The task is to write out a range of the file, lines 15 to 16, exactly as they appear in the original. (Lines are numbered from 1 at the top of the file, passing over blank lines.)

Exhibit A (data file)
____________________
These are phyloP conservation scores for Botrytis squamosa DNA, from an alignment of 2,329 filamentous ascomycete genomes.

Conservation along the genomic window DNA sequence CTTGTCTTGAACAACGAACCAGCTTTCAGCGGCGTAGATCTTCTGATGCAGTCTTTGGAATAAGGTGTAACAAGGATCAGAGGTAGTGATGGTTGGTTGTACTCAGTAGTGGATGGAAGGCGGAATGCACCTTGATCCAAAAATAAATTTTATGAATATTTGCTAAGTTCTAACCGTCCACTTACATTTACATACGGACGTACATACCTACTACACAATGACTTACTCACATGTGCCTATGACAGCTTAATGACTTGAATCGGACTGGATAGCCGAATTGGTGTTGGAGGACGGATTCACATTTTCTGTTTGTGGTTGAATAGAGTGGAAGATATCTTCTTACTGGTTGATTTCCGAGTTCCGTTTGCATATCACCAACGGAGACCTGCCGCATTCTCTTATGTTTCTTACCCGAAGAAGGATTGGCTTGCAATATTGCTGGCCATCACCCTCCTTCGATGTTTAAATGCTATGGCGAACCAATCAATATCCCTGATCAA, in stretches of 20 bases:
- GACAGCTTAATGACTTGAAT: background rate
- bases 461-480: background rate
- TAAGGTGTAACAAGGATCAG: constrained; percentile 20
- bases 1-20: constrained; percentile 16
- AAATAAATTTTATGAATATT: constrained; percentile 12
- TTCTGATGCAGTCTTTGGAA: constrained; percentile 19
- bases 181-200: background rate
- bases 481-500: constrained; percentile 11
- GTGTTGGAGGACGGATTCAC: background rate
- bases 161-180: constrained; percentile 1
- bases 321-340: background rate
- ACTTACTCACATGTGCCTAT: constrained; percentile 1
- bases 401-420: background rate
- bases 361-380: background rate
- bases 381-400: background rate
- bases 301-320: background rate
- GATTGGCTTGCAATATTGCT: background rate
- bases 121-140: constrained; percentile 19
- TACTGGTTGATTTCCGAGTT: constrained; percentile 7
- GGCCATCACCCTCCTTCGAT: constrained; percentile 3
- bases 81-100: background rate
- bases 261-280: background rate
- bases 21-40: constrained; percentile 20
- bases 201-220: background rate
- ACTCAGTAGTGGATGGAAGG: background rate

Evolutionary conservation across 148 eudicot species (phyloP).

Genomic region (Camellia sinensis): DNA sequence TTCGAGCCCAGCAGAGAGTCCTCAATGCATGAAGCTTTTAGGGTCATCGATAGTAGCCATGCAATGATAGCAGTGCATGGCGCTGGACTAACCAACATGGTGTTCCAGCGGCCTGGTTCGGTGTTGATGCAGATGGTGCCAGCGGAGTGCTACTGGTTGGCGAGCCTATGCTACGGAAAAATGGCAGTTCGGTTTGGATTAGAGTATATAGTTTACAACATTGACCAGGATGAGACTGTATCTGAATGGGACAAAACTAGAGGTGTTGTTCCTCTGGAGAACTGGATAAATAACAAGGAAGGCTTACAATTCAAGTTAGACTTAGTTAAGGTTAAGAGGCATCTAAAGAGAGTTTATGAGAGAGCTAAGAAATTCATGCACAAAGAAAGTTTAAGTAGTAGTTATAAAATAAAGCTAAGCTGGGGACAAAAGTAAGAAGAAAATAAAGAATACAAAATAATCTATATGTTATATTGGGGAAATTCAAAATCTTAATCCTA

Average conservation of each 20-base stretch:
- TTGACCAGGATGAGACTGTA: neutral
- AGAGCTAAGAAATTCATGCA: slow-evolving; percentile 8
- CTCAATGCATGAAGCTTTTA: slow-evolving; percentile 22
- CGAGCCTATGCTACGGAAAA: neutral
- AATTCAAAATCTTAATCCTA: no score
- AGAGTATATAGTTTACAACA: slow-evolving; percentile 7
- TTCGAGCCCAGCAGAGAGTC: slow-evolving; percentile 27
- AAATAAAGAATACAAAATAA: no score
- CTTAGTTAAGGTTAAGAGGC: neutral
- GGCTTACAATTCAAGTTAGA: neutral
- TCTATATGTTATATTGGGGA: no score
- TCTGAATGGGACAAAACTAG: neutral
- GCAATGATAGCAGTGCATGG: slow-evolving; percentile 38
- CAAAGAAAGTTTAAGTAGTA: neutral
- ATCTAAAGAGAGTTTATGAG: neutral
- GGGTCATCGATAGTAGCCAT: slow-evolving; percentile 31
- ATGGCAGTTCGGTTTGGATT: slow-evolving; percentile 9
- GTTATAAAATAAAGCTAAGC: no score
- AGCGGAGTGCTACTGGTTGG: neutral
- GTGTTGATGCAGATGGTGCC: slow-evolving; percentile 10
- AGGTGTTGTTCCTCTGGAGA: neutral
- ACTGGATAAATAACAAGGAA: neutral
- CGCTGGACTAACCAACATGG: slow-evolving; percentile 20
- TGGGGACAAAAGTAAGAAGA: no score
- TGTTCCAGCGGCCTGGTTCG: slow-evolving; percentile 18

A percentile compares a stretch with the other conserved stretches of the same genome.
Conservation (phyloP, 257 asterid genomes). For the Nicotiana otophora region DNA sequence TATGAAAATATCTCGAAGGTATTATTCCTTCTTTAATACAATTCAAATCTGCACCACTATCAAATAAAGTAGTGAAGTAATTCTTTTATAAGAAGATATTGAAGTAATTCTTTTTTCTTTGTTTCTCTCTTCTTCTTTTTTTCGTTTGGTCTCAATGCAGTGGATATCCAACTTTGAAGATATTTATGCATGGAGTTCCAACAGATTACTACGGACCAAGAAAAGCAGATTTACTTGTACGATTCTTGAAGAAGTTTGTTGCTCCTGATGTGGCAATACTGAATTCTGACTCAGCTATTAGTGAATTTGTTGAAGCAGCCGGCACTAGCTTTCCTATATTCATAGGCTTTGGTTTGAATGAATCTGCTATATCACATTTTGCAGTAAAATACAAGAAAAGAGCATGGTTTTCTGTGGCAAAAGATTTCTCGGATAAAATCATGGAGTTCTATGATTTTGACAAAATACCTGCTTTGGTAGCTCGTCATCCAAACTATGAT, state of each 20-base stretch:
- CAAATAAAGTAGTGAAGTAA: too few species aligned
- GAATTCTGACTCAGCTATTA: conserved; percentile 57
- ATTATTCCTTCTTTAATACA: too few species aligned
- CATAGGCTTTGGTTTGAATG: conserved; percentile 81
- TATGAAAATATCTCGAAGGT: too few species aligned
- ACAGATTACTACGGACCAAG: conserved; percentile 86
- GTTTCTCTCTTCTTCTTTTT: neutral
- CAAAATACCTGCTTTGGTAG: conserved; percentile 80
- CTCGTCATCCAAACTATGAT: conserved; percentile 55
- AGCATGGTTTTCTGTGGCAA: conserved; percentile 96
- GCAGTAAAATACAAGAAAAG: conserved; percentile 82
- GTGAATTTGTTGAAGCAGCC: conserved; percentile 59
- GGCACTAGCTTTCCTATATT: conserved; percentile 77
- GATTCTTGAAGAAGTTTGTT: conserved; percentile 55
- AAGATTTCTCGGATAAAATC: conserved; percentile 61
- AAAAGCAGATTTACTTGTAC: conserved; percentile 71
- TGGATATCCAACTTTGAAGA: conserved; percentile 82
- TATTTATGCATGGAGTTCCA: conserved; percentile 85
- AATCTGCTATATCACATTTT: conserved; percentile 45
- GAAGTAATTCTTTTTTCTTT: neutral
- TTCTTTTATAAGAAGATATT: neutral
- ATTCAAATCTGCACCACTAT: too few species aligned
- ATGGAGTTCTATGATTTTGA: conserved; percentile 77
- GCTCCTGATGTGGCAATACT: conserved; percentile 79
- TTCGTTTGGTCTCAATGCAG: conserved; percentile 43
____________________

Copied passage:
- bases 401-420: background rate
- bases 361-380: background rate